"The header's versatility is fantastic," says Thun's General Manager, John W Himes. "Our customers are always coming up with something better looking and different. One recently developed a new model bicycle and discovered a problem with the usual crank we supplied them. They found that the 7/8" journal on the adjusting side didn't carry far enough toward the collar. When they put on the cone, it was just hanging on by a few threads. We easily lengthened the journal in about two days, thus making a running change at minimal cost."

Other benefits

Cold forming simply compacts or bends the metal grain, actually improving the structure. This means that less costly materials often can be used because strength is increased greatly. For instance, cold forming can give low-carbon steel (e.g., 1018) the strength of a medium-carbon grade (i.e., 1040) by making the grain flow follow the part contour.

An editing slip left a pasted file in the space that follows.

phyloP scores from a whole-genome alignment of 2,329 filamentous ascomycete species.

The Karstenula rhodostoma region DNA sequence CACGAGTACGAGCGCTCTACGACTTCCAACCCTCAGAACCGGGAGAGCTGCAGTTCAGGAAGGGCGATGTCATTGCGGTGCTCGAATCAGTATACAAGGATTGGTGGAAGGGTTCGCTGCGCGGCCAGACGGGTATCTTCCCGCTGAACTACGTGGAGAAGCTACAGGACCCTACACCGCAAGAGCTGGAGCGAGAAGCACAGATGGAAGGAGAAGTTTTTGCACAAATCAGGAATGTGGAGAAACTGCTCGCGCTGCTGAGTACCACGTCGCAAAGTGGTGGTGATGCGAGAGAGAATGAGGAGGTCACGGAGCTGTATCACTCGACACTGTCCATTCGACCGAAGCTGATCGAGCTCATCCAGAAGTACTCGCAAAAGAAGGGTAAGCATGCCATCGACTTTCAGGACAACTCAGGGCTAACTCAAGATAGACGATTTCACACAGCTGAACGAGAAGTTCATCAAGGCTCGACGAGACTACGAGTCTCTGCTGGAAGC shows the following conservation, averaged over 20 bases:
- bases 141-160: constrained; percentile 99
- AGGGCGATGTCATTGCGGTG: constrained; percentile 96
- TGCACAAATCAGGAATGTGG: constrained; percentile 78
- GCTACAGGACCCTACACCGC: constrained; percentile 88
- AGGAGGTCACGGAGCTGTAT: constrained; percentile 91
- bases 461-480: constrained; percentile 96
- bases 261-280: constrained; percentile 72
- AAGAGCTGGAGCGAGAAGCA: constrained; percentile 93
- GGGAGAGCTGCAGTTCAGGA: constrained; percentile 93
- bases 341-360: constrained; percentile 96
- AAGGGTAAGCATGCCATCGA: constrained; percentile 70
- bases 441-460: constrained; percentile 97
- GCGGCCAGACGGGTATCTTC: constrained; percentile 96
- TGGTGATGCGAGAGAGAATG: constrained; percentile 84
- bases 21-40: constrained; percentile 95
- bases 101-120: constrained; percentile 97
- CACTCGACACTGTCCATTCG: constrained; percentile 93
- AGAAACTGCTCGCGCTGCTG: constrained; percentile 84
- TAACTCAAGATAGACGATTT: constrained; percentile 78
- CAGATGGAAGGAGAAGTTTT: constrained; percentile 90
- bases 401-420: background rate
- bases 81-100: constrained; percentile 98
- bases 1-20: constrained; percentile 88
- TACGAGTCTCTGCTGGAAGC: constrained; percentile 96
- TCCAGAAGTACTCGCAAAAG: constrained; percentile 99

Strength also can increase in nonferrous materials. Those most commonly used for cold heading are brass, copper and nickel alloys, bronze, and aluminum alloys. Others, which are commonly used for impact extrusion, include lead, tin, zinc, magnesium, and titanium.

Design for cold forming can effect great savings in material as well. A cold-headed part is made of stock that usually equals the diameter of the shank, while larger parts are headed to conform to the largest portion. Consequently, scrap loss in cold heading may be only 1 to 3 percent, while that in traditional machining or forging may run up to 75 percent.